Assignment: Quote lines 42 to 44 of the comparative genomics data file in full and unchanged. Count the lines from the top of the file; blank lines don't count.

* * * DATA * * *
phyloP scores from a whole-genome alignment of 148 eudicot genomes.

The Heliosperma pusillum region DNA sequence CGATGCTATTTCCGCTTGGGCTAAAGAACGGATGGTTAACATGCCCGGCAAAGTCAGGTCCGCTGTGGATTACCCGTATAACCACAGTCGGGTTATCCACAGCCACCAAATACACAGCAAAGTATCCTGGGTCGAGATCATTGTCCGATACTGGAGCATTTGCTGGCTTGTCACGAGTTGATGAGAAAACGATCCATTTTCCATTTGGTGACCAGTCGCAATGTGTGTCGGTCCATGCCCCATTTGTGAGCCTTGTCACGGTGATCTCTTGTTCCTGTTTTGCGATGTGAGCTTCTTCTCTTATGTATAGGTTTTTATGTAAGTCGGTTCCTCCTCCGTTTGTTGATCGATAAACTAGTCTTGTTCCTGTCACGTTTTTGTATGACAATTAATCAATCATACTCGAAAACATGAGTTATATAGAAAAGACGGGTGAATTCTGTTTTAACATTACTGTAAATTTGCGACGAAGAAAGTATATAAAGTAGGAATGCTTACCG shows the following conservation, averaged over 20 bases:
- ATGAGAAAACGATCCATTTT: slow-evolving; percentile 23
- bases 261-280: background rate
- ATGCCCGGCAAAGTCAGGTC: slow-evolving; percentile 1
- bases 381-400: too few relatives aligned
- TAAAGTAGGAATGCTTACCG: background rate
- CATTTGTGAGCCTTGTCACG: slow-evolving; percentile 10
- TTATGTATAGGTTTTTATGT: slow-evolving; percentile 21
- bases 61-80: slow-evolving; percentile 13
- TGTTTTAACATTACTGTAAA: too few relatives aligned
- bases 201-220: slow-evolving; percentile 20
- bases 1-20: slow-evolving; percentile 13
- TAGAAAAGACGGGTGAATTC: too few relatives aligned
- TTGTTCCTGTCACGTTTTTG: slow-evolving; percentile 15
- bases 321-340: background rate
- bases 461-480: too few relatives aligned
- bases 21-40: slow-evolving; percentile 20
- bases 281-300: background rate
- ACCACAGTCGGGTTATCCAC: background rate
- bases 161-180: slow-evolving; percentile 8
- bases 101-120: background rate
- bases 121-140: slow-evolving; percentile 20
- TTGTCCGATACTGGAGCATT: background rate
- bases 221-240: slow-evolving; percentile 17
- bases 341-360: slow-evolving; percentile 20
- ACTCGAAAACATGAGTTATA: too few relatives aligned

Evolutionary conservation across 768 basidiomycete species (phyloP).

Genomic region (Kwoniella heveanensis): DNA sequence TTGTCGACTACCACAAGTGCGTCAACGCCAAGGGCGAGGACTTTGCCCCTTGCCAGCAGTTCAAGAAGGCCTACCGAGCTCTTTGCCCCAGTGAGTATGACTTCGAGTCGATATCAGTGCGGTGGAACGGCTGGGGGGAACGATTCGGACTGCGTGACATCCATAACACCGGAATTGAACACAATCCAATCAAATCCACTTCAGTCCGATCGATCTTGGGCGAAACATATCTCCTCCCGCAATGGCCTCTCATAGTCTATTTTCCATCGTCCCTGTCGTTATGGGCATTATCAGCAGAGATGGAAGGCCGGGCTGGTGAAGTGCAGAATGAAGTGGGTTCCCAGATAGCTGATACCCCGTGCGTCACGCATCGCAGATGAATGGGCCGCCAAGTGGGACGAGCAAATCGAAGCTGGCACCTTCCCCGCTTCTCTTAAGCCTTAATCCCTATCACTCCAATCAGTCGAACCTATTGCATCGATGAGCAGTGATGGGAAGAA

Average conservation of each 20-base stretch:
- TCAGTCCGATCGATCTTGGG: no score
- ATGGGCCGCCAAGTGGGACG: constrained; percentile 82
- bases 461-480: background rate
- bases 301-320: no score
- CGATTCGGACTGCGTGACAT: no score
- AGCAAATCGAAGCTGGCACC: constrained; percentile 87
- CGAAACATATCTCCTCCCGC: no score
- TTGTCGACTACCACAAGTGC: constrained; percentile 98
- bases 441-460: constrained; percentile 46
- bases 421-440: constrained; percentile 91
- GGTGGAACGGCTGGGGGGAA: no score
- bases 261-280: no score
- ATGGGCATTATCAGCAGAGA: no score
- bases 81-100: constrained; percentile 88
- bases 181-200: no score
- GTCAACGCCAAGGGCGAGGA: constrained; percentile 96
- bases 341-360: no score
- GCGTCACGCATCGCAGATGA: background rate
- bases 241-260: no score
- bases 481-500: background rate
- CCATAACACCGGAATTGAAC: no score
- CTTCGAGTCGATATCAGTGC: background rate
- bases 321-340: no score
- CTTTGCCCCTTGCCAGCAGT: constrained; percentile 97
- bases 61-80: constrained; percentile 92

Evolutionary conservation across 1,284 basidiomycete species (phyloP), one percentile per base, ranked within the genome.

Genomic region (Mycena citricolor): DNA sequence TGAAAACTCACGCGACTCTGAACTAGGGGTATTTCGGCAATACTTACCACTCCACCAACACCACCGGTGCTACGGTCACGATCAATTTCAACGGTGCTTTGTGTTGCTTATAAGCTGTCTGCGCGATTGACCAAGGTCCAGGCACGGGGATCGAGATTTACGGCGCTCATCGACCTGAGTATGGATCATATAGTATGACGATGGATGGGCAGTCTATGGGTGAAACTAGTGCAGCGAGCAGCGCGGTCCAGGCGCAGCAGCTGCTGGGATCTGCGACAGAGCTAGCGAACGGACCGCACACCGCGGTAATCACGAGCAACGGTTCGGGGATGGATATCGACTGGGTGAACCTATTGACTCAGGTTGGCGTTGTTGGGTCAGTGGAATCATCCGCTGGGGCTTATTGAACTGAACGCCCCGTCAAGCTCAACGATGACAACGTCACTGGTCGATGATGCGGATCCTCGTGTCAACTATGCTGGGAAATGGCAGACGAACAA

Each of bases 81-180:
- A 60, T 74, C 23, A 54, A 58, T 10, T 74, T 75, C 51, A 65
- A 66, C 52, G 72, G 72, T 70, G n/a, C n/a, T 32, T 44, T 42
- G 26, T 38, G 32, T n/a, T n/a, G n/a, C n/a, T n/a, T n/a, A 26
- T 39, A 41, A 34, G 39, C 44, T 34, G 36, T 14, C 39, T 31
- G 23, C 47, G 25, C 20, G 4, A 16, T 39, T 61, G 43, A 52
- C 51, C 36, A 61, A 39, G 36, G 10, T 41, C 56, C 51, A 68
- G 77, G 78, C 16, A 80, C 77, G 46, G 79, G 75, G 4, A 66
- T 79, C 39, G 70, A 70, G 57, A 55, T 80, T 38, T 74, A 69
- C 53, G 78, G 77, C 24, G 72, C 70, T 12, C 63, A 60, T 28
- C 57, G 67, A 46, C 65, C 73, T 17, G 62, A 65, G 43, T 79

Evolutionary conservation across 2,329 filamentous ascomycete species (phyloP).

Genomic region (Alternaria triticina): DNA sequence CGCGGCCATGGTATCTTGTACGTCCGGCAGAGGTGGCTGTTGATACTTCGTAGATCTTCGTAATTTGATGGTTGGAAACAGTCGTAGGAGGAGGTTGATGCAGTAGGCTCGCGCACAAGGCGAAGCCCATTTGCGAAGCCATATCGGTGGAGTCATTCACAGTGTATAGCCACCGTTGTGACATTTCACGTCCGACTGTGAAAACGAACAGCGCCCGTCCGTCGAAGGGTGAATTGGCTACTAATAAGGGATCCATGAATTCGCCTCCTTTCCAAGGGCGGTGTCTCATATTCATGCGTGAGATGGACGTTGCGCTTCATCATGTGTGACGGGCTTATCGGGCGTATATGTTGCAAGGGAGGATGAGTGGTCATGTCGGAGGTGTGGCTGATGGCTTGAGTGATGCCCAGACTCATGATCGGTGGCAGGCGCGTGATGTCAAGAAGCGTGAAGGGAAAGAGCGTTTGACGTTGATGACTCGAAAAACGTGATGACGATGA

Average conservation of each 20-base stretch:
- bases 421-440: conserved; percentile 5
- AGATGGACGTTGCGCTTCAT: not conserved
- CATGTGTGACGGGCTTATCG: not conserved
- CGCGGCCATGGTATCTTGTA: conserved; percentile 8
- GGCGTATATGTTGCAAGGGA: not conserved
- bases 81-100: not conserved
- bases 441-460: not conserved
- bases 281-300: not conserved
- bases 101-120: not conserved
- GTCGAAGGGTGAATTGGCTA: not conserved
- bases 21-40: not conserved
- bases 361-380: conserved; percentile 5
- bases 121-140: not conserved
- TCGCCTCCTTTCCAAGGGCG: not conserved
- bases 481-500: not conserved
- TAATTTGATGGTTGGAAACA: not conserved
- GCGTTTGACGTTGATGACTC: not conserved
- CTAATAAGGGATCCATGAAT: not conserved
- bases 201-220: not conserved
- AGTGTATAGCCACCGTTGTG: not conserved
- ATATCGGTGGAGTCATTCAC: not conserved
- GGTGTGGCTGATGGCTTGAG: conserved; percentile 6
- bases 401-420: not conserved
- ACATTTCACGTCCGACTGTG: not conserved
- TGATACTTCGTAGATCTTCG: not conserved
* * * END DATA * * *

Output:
- bases 261-280: no score
- ATGGGCATTATCAGCAGAGA: no score
- bases 81-100: constrained; percentile 88